A photo from an Alabama high school football pep rally on Friday has stirred up controversy across the internet over the weekend.
Posted on social media Saturday, the photo featured two Robertsdale High School students posing with the school’s mascot. In the photo, one of the students is holding a homemade sign that reads, “Put the Panic Back in Hispanic,” as the team prepared to take on the Spanish Fort High School Toros. The other, is holding a Donald Trump campaign banner that reads “Making America Great Again.”
The message on the first sign is being called racist across social media.
Trey Leggett, a Spanish Fort High School alumni, took to Facebook to express his distaste, writing “If this picture doesn’t make you sick please delete me. You will not be missed.”
Both posts received thousands of comments and shares from across the country.
The Baldwin County Public Schools superintendent Eddie Tyler put out a statement on the matter Saturday responding to the complaints.
“We are aware of a photo that appears to be taken at a Robertsdale High School football pep rally Friday Sept. 15 that is circulating on social media containing political banners and unacceptable language,” Tyler said. “School administrators, as well as my office, are following up on the matter.”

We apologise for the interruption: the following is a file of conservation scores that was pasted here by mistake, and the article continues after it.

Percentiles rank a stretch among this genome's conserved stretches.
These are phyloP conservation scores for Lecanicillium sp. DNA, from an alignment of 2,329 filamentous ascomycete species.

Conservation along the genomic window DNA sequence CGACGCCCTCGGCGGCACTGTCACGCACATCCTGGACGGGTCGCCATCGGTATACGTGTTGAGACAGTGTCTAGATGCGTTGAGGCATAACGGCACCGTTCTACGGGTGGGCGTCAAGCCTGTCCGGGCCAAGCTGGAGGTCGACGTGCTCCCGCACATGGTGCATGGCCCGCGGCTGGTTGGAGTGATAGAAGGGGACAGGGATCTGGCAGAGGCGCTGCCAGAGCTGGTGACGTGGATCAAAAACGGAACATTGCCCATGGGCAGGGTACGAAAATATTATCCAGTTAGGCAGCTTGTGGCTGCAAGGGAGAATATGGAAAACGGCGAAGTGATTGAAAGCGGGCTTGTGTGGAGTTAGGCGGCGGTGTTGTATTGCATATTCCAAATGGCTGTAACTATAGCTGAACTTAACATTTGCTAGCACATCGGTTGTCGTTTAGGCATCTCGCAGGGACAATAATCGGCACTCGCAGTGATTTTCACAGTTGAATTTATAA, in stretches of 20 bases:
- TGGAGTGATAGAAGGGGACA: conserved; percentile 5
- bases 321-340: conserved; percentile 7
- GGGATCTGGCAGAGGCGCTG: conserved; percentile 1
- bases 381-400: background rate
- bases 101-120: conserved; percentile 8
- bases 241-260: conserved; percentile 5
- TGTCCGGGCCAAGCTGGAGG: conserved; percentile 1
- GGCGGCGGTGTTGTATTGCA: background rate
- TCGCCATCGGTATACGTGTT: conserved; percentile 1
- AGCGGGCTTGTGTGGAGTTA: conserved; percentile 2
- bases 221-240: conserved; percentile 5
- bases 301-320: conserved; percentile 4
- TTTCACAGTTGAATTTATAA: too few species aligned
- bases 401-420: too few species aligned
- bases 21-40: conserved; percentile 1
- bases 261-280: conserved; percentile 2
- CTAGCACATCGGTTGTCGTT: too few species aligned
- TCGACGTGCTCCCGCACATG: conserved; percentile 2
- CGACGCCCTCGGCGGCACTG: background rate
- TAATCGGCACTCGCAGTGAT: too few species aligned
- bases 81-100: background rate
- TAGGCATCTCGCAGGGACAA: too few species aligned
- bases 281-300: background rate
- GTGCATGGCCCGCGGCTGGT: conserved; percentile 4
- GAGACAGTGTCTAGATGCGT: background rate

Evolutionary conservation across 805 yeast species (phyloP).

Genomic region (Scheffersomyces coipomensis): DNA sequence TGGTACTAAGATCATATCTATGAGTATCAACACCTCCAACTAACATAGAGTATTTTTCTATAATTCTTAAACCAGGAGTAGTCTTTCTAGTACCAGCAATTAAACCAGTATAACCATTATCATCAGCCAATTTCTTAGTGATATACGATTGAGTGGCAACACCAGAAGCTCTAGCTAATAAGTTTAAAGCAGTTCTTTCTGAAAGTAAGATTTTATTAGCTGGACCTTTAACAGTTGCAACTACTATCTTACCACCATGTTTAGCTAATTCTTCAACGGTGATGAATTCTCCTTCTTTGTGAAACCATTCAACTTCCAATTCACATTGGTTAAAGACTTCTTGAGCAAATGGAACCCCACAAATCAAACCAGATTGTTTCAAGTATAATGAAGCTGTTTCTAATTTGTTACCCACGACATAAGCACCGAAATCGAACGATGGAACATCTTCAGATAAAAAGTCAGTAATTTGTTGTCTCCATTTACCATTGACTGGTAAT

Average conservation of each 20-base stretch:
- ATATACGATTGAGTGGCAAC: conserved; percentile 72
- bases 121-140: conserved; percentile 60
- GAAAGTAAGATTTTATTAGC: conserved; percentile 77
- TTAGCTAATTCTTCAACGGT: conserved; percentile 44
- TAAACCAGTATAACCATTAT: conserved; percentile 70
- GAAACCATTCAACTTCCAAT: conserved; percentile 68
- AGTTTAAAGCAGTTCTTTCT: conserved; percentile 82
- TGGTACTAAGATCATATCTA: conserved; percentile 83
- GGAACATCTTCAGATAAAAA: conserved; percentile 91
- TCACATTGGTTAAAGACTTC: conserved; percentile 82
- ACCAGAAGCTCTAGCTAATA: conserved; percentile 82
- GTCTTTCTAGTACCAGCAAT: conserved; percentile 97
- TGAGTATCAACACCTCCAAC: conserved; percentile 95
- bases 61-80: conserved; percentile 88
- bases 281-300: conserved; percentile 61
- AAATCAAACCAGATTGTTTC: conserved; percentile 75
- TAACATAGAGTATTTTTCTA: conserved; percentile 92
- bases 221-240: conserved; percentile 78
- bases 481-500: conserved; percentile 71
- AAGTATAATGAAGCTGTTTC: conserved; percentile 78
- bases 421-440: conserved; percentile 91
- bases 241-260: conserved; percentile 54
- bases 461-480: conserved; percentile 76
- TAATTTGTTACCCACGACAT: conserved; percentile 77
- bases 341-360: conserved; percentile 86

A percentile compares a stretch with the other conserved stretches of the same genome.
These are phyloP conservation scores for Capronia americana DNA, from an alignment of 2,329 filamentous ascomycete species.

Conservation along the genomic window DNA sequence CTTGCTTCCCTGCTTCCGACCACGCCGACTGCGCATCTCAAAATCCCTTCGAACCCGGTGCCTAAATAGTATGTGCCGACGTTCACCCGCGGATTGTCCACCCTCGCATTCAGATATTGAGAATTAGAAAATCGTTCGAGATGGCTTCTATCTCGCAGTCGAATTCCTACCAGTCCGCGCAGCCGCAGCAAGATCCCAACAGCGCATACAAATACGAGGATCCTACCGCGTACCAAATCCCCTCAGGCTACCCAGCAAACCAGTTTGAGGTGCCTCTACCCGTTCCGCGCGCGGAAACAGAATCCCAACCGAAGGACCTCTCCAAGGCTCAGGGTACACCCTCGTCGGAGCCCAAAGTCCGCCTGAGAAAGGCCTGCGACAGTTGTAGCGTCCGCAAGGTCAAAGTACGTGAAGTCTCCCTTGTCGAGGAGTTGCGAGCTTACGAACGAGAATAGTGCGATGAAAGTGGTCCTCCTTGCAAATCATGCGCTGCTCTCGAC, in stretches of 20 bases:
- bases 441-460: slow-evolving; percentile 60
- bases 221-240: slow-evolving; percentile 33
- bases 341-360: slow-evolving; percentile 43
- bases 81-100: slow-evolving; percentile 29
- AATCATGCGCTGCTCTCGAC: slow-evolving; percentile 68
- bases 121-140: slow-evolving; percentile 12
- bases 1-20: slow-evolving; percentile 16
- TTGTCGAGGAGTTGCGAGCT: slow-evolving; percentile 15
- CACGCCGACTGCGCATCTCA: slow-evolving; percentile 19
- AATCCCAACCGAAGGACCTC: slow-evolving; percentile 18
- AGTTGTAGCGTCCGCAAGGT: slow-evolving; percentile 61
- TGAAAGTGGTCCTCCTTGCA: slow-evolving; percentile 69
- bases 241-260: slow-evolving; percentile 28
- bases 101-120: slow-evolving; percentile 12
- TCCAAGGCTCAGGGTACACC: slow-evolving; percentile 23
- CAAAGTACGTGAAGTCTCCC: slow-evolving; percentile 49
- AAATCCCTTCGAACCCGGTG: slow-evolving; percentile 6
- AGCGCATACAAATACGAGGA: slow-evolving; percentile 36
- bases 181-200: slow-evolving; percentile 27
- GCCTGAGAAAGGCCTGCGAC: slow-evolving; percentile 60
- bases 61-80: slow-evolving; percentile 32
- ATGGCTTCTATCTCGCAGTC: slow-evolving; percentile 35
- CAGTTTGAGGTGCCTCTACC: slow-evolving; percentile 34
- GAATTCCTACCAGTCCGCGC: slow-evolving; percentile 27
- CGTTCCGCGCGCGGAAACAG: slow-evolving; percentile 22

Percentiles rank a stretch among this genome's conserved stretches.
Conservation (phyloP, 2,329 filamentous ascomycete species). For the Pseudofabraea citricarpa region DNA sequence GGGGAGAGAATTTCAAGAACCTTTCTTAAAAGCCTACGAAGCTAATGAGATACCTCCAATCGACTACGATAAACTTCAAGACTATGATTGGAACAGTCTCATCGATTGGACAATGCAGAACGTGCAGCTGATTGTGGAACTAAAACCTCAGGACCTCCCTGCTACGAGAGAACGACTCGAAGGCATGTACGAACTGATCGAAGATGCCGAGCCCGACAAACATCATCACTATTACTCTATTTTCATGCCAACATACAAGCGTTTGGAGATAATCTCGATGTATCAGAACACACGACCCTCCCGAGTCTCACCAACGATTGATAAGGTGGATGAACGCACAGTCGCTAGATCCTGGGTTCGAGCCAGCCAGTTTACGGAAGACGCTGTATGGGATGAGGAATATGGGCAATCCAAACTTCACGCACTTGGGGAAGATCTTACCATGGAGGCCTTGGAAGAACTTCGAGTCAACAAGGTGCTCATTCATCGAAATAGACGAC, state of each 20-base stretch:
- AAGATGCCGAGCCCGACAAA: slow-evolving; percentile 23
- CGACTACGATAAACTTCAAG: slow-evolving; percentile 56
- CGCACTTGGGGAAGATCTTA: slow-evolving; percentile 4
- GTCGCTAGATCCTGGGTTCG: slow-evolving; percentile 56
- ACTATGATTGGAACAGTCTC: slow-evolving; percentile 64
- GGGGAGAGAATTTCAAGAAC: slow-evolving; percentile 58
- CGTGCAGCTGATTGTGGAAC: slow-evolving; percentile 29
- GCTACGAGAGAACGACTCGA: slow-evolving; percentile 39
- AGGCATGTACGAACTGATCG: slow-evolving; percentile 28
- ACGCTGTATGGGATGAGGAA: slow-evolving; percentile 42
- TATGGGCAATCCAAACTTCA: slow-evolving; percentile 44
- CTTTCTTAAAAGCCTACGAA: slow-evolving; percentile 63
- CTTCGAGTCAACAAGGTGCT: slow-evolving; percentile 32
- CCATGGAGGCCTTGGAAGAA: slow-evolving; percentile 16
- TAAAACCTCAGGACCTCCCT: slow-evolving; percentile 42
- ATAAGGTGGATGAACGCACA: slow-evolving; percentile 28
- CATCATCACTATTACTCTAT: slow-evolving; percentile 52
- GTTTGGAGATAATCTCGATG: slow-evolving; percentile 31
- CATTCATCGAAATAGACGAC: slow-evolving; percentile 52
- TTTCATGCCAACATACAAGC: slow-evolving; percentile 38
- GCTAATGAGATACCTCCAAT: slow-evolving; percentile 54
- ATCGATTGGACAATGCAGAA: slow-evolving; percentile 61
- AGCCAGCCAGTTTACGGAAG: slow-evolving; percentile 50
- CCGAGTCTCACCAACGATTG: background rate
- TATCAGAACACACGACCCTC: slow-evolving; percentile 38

One of the students in the photo has since sought legal representation and has sent an apology letter to the Baldwin County School Board.
In the letter, the student writes:
”I am one of the girls in the picture at the Robertsdale High school pep rally. I had the sign that said “Put the “panic” back in Hispanic”.
Sir I would like to inform you that, that wasn’t my intention and was not meat for it to be taken that way. We played the Spanish Fort Toros on Friday night, I was meaning “panic the Toros” considering when I think Spanish I think Mexican or Hispanic. When I realized how people were taking it, I wasn’t going to bring it. But my friend who had it in his truck brought it to the bleachers, when one of the boys sitting near me saw it and held it up.
I do apologize for making our school look bad and I do understand any consequences I must face. But I also believe in my right of speech. I did not mean it in any kind of racial way, half of my family are Hispanic.
Thank you for your time reading this, I apologize for all the publicity and misunderstandings this has brought to our school.”